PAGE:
Dean announces affordable housing initiative with $3M to start, future funding unclear

Monday, May 27, 2013 at 11:54am

During a State of Metro address at the $585 million Music City Center in which he expressed a desire to see Nashville’s “rising tide” raise all ships, Mayor Karl Dean did acknowledge that some ships in the city have been taking on water.

As Nashville has grown, he noted, rental vacancy rates have gone down and rent prices have soared. Household incomes have lagged behind the cost of housing. The U.S. Department of Housing and Urban Development considers a family who pays more than 30 percent of their income for housing to be “cost burdened,” and in recent years more and more Nashvillians have fallen under that label.

In other words, the “It City” has been leaving some of its citizens behind. Particularly when it comes to affordable housing.

“Nashville has options for those who can’t afford a home on their own, but the options are limited,” Dean said in last week’s speech. “Waiting lists are long. And for the most part, we have always relied on the nonprofit community and the federal government to address this need in our city. It’s time to do more.”

Toward that end, Dean announced his administration’s intention to establish an Affordable Housing Trust Fund that “will allow Metro government to take a more active role in creating affordable housing, encouraging rehabilitation of existing homes, maintaining affordability and building mixed-use, mixed-income developments.”

The trust fund will be named the Barnes Fund for Affordable Housing, in honor of the Rev. Bill Barnes, a founding pastor of Edgehill Methodist Church and one of the city’s most prominent voices for affordable housing for years.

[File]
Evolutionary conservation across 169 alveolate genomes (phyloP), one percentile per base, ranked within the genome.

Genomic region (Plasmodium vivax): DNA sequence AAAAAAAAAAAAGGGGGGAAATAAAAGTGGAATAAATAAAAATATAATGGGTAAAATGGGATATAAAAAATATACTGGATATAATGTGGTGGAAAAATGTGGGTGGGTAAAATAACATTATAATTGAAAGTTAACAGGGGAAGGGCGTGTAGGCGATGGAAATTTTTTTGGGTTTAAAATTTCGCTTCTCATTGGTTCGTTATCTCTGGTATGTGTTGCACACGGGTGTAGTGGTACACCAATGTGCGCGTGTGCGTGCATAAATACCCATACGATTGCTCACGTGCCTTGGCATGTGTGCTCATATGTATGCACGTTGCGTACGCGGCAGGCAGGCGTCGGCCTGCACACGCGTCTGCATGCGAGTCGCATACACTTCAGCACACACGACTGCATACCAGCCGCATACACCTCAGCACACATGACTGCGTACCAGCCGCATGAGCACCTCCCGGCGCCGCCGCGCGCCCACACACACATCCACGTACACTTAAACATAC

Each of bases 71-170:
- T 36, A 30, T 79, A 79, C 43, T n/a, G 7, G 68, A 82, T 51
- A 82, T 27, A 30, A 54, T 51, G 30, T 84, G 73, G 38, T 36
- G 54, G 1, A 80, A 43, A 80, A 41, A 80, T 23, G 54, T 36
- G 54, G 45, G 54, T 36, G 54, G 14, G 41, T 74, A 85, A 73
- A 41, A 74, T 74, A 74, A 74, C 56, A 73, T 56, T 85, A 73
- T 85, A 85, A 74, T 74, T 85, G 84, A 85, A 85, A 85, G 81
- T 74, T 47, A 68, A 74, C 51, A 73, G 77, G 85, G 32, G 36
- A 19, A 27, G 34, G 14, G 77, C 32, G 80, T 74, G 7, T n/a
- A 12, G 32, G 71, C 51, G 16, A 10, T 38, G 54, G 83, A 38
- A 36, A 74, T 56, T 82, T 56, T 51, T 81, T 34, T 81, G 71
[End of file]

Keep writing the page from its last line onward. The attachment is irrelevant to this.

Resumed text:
The mayor’s office expects to file a bill with the Metro Council soon that will establish the fund as well as a Metro Housing Fund Commission. However, as of this writing, three days after the announcement, key details about the program — such as how many members would sit on the new mayor-appointed commission — were still being finalized, the mayor’s office said. 

The commission will award grants to nonprofit housing developers, to fund “renovation or construction of affordable homeownership and rental opportunities, project-based rental assistance, and other supportive efforts to encourage affordability” according to the Dean administration.

Officials expect the fund to add some 300 affordable housing units each year. The program will be aimed at households earning less than 60 percent of the Housing and Urban Development area median income, which is currently $26,800 for a single person household, according to information about the program provided by the mayor’s office.  

Existing grants will be used to establish the fund with an initial $3 million, and the mayor’s office said “the fund is expected to be ongoing.” However, the administration was not yet prepared to provide information on how the program would be supported after the initial funds run out.

 

6 Comments on this post:

By: Loner on 5/28/13 at 8:04